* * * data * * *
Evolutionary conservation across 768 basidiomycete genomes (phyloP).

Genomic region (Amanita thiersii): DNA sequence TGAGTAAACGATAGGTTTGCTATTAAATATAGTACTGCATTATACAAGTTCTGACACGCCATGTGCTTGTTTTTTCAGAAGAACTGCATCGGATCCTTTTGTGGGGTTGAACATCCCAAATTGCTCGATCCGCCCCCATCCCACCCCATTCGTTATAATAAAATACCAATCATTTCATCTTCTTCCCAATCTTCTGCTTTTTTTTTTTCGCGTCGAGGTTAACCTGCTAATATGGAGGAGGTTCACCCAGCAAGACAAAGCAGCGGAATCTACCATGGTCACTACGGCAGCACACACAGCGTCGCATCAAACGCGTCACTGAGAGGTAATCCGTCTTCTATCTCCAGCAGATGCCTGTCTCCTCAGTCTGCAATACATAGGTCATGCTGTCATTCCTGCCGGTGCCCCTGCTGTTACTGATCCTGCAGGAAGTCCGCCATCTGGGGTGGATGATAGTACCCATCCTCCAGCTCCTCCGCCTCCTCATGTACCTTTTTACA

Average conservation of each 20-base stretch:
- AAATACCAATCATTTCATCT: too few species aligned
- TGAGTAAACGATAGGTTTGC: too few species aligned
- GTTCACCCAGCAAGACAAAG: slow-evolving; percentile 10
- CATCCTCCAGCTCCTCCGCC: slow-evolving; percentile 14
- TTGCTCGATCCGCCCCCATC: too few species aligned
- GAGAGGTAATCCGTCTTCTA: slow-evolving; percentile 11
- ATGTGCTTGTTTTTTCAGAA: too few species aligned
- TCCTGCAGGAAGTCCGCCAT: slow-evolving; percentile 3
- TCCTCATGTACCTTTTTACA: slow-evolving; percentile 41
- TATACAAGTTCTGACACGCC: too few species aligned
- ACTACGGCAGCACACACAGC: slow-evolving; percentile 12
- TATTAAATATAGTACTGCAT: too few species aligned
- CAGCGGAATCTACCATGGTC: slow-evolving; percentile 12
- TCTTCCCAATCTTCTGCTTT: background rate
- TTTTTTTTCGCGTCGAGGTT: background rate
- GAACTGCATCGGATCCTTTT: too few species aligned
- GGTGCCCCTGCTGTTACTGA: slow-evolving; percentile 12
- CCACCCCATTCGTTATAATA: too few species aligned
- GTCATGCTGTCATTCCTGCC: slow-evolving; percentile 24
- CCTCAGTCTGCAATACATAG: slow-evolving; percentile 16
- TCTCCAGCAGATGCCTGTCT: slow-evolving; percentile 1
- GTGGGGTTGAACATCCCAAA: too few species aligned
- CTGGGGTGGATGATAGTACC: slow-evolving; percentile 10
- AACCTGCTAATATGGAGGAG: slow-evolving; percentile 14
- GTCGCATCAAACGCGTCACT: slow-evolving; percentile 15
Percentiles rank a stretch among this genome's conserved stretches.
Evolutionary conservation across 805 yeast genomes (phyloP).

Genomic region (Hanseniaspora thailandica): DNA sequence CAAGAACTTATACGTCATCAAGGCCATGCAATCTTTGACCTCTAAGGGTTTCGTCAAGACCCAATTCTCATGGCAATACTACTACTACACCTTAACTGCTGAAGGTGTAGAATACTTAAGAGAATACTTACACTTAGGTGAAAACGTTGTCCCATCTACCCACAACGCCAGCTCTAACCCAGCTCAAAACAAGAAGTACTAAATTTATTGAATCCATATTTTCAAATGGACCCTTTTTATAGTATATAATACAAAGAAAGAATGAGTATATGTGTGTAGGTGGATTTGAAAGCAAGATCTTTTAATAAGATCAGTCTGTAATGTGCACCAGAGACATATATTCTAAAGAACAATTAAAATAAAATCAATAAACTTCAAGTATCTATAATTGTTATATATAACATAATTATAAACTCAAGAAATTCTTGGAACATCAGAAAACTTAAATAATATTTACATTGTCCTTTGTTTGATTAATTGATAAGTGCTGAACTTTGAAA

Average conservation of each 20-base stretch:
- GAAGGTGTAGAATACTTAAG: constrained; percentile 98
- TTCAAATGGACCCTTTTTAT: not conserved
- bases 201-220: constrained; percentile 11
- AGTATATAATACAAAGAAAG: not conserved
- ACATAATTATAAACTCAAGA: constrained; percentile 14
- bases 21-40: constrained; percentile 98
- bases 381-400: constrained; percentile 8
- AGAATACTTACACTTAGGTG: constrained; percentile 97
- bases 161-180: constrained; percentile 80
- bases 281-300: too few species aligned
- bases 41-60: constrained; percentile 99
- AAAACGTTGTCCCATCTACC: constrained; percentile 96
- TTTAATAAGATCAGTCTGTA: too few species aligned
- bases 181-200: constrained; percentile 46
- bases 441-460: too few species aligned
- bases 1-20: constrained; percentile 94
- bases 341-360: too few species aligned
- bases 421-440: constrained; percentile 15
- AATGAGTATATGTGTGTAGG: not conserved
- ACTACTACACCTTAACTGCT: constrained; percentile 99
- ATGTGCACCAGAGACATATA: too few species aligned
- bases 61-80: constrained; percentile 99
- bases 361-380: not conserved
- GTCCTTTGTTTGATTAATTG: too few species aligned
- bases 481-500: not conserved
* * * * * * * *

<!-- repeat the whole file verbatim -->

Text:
Evolutionary conservation across 768 basidiomycete genomes (phyloP).

Genomic region (Amanita thiersii): DNA sequence TGAGTAAACGATAGGTTTGCTATTAAATATAGTACTGCATTATACAAGTTCTGACACGCCATGTGCTTGTTTTTTCAGAAGAACTGCATCGGATCCTTTTGTGGGGTTGAACATCCCAAATTGCTCGATCCGCCCCCATCCCACCCCATTCGTTATAATAAAATACCAATCATTTCATCTTCTTCCCAATCTTCTGCTTTTTTTTTTTCGCGTCGAGGTTAACCTGCTAATATGGAGGAGGTTCACCCAGCAAGACAAAGCAGCGGAATCTACCATGGTCACTACGGCAGCACACACAGCGTCGCATCAAACGCGTCACTGAGAGGTAATCCGTCTTCTATCTCCAGCAGATGCCTGTCTCCTCAGTCTGCAATACATAGGTCATGCTGTCATTCCTGCCGGTGCCCCTGCTGTTACTGATCCTGCAGGAAGTCCGCCATCTGGGGTGGATGATAGTACCCATCCTCCAGCTCCTCCGCCTCCTCATGTACCTTTTTACA

Average conservation of each 20-base stretch:
- AAATACCAATCATTTCATCT: too few species aligned
- TGAGTAAACGATAGGTTTGC: too few species aligned
- GTTCACCCAGCAAGACAAAG: slow-evolving; percentile 10
- CATCCTCCAGCTCCTCCGCC: slow-evolving; percentile 14
- TTGCTCGATCCGCCCCCATC: too few species aligned
- GAGAGGTAATCCGTCTTCTA: slow-evolving; percentile 11
- ATGTGCTTGTTTTTTCAGAA: too few species aligned
- TCCTGCAGGAAGTCCGCCAT: slow-evolving; percentile 3
- TCCTCATGTACCTTTTTACA: slow-evolving; percentile 41
- TATACAAGTTCTGACACGCC: too few species aligned
- ACTACGGCAGCACACACAGC: slow-evolving; percentile 12
- TATTAAATATAGTACTGCAT: too few species aligned
- CAGCGGAATCTACCATGGTC: slow-evolving; percentile 12
- TCTTCCCAATCTTCTGCTTT: background rate
- TTTTTTTTCGCGTCGAGGTT: background rate
- GAACTGCATCGGATCCTTTT: too few species aligned
- GGTGCCCCTGCTGTTACTGA: slow-evolving; percentile 12
- CCACCCCATTCGTTATAATA: too few species aligned
- GTCATGCTGTCATTCCTGCC: slow-evolving; percentile 24
- CCTCAGTCTGCAATACATAG: slow-evolving; percentile 16
- TCTCCAGCAGATGCCTGTCT: slow-evolving; percentile 1
- GTGGGGTTGAACATCCCAAA: too few species aligned
- CTGGGGTGGATGATAGTACC: slow-evolving; percentile 10
- AACCTGCTAATATGGAGGAG: slow-evolving; percentile 14
- GTCGCATCAAACGCGTCACT: slow-evolving; percentile 15
Percentiles rank a stretch among this genome's conserved stretches.
Evolutionary conservation across 805 yeast genomes (phyloP).

Genomic region (Hanseniaspora thailandica): DNA sequence CAAGAACTTATACGTCATCAAGGCCATGCAATCTTTGACCTCTAAGGGTTTCGTCAAGACCCAATTCTCATGGCAATACTACTACTACACCTTAACTGCTGAAGGTGTAGAATACTTAAGAGAATACTTACACTTAGGTGAAAACGTTGTCCCATCTACCCACAACGCCAGCTCTAACCCAGCTCAAAACAAGAAGTACTAAATTTATTGAATCCATATTTTCAAATGGACCCTTTTTATAGTATATAATACAAAGAAAGAATGAGTATATGTGTGTAGGTGGATTTGAAAGCAAGATCTTTTAATAAGATCAGTCTGTAATGTGCACCAGAGACATATATTCTAAAGAACAATTAAAATAAAATCAATAAACTTCAAGTATCTATAATTGTTATATATAACATAATTATAAACTCAAGAAATTCTTGGAACATCAGAAAACTTAAATAATATTTACATTGTCCTTTGTTTGATTAATTGATAAGTGCTGAACTTTGAAA

Average conservation of each 20-base stretch:
- GAAGGTGTAGAATACTTAAG: constrained; percentile 98
- TTCAAATGGACCCTTTTTAT: not conserved
- bases 201-220: constrained; percentile 11
- AGTATATAATACAAAGAAAG: not conserved
- ACATAATTATAAACTCAAGA: constrained; percentile 14
- bases 21-40: constrained; percentile 98
- bases 381-400: constrained; percentile 8
- AGAATACTTACACTTAGGTG: constrained; percentile 97
- bases 161-180: constrained; percentile 80
- bases 281-300: too few species aligned
- bases 41-60: constrained; percentile 99
- AAAACGTTGTCCCATCTACC: constrained; percentile 96
- TTTAATAAGATCAGTCTGTA: too few species aligned
- bases 181-200: constrained; percentile 46
- bases 441-460: too few species aligned
- bases 1-20: constrained; percentile 94
- bases 341-360: too few species aligned
- bases 421-440: constrained; percentile 15
- AATGAGTATATGTGTGTAGG: not conserved
- ACTACTACACCTTAACTGCT: constrained; percentile 99
- ATGTGCACCAGAGACATATA: too few species aligned
- bases 61-80: constrained; percentile 99
- bases 361-380: not conserved
- GTCCTTTGTTTGATTAATTG: too few species aligned
- bases 481-500: not conserved